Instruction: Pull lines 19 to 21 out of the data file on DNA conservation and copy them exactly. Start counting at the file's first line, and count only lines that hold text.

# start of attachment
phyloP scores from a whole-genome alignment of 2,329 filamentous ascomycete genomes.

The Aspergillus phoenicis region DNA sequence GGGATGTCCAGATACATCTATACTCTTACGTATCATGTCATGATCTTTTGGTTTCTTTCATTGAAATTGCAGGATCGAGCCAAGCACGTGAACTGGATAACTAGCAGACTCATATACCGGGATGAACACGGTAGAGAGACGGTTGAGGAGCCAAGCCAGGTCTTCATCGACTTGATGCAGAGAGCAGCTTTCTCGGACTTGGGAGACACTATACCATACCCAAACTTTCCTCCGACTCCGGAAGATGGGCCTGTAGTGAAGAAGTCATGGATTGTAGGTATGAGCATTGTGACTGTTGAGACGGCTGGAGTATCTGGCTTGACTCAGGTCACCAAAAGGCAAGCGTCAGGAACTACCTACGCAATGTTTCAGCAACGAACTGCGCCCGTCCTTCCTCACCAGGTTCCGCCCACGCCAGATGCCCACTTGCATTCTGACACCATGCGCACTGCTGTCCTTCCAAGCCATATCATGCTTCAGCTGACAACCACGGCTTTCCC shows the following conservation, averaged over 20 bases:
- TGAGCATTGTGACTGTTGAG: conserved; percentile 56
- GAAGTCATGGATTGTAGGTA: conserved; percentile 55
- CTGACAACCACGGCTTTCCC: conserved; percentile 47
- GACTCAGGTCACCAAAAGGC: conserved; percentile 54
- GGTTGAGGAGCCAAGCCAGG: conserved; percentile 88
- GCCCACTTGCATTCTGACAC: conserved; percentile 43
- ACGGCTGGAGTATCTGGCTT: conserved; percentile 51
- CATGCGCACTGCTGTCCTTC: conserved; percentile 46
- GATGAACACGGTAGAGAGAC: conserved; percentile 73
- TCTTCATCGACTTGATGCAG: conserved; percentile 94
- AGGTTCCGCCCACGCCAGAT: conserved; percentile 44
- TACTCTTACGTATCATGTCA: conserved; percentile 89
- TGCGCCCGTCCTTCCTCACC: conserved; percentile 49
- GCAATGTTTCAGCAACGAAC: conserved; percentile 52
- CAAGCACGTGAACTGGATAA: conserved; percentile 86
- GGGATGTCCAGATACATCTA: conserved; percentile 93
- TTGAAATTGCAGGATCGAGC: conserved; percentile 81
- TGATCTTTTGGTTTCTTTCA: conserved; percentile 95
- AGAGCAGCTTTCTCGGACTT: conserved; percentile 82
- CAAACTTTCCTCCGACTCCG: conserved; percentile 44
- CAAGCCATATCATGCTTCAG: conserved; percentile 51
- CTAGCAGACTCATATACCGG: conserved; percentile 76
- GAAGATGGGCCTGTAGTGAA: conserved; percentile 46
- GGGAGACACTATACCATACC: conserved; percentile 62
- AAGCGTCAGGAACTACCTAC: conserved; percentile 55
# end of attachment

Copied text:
- TTGAAATTGCAGGATCGAGC: conserved; percentile 81
- TGATCTTTTGGTTTCTTTCA: conserved; percentile 95
- AGAGCAGCTTTCTCGGACTT: conserved; percentile 82